He was a talented musician and painter and acted as a very successful ambassador for the island. At a young age, he had befriended English artist Derek Hill, who regularly painted on Tory and he helped set up a gallery on Tory, where island artists sell their work. He was clearly an energetic man, as was known for personally greeting all the visitors to the island as the ferry arrived from the mainland. He apparently made a point of shaking hands with visitors and saying “Welcome to my island.”
Sadly, Patsy Dan Rodger, died last year and now rests in the churchyard. I saw his grave decorated a wooden cross and with stones around it. I did not take a photo because it felt like it would be an intrusion on the island’s grief. The island is without a king for the time being.
The island itself is a strange mix of very old and modern. People have lived here for over 4500 years. There are a few old cars and vans driving back from the harbour after picking up stuff at the pier.
Tory feels a long way from the mainland, although you can see the coast of mainland Donegal when the weather is clear. It is less than 2 miles long and only half a mile wide. My overwhelming first impression (once the cars and vans had driven off) and we had walked out of the tiny West Town (An Baile Thiar) was of birdsong.
Sparrows, larks and other moorland birds just singing their hearts out. The landscape is full of bold little brown birds, pipits and larks. Some of them even come near to you and sing, possibly as a challenge. We walked along a single tracked road eastward towards the other settlement or “clachan” on the island. We passed a Second World War torpedo that had been painted bright red and erected by the side of the road.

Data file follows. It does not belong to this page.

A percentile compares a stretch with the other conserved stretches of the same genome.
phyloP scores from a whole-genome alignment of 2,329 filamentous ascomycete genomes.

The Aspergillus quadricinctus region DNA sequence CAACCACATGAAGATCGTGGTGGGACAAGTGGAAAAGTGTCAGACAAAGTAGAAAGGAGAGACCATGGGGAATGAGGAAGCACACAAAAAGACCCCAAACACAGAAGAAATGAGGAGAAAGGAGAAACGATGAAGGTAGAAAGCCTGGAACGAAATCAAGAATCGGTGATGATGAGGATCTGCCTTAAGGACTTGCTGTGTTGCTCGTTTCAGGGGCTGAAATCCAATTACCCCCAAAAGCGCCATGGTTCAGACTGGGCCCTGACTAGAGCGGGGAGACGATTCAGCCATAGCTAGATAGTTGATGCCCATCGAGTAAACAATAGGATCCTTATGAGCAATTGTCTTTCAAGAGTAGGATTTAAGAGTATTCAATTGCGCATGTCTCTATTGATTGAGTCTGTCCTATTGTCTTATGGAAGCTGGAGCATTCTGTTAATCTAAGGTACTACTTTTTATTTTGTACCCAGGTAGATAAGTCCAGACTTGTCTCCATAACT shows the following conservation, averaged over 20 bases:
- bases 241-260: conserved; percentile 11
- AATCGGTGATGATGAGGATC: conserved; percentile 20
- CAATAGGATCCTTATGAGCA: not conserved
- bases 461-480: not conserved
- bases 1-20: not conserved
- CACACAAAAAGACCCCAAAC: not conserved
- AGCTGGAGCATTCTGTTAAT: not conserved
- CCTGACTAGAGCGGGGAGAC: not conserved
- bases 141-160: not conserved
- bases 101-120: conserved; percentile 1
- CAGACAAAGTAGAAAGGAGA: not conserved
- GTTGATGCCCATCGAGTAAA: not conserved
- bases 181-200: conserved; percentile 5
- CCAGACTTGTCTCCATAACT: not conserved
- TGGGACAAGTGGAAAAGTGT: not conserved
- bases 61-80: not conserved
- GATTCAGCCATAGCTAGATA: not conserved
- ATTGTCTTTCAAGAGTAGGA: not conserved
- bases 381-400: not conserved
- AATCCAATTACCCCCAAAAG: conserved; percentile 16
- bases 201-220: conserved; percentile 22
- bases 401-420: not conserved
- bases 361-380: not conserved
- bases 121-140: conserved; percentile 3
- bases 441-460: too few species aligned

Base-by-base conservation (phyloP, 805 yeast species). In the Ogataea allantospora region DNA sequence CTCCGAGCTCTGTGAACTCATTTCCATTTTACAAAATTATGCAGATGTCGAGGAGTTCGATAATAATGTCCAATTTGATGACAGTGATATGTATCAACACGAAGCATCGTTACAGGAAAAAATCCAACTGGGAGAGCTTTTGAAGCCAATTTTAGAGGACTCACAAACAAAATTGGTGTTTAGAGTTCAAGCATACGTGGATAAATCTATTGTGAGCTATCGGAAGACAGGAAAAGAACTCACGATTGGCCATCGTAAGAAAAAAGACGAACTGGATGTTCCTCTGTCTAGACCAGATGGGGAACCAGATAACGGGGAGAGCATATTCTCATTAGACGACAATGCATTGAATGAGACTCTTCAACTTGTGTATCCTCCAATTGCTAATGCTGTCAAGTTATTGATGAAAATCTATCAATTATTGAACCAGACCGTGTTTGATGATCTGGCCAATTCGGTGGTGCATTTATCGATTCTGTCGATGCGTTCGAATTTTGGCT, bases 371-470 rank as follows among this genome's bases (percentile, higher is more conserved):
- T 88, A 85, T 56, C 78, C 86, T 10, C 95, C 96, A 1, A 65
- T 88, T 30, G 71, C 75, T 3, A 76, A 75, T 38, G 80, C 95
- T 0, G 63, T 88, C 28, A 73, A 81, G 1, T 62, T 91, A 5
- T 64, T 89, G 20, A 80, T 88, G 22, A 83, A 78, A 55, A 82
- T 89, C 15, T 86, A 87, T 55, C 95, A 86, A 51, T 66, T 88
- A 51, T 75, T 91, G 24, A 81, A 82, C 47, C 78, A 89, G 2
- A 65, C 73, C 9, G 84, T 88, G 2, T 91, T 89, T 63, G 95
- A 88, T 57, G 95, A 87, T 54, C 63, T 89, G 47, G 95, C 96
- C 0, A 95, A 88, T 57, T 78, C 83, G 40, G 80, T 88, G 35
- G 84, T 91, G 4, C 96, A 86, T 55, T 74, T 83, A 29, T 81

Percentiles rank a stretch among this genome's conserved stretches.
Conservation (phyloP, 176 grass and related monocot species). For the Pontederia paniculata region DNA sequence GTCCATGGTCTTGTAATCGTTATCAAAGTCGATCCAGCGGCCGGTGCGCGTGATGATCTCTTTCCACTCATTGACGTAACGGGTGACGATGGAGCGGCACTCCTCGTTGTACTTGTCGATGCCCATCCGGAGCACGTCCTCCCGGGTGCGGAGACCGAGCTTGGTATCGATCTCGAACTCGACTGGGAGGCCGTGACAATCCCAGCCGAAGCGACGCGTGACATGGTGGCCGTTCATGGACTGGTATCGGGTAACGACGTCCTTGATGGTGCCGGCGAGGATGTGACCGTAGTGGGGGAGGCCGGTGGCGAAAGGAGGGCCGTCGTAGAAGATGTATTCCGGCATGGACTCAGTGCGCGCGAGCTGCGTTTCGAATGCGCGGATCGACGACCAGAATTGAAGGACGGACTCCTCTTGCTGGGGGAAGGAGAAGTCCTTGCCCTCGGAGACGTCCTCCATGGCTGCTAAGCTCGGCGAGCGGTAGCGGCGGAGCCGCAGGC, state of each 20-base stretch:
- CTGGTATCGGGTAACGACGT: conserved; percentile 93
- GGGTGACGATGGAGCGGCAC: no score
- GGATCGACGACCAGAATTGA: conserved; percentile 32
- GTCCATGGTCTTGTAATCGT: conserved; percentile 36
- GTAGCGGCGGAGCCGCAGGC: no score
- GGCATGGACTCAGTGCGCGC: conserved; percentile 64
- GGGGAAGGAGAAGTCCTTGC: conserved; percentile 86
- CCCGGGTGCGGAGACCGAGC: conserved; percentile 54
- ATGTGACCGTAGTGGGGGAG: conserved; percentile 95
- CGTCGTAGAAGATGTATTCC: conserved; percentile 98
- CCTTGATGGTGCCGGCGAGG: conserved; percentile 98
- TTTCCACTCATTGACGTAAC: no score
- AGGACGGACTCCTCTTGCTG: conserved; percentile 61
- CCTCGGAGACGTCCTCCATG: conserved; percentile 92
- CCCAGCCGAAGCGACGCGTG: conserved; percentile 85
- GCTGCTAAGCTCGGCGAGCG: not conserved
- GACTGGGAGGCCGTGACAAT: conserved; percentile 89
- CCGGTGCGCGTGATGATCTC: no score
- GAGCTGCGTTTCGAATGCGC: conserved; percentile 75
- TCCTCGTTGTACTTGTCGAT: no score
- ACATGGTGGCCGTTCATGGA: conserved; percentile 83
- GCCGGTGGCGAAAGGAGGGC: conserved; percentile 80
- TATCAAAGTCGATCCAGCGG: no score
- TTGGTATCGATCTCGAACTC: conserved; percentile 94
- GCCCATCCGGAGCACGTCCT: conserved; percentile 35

I marveled at the ground on Tory. To the south of the road, it seemed to be a dried bog and the north it was very stony ground, reminding me of a hardcore carpark. How had anyone, let alone over 200 (at one point it rose to 400) islanders managed to eek a living from such a tough terrain? I have looked at the small stony fields in Galway and thought how tough life must have been for the farmers, but this was much worse. The potato was a versatile crop and remarkably the blight that brought the Great Hunger to mainland Donegal, did not reach the island. Of course, the Tory islanders did not live from farming alone, they were also fishermen and brewers ofpoitin whiskey.
There was a group of German tourists ahead of us (they all seemed to be wearing blue jackets for some reason). They veered off the road to the left towards what looks like a dip in the earth. We followed them, so see what they have gone to look at and discover that is a massive hole with a cave down to the sea. I would not have guessed this was here from the road.
We carried on up to the northern edge of the island. What a view! I am not good with heights as the best of times and I felt quite ill looking over the edge. I lay down on the grass to take photos. The reddish cliffs and cream coloured sea stacks were stunning.
We spent a lot of time walking along the cliffs and back again, taking in the views.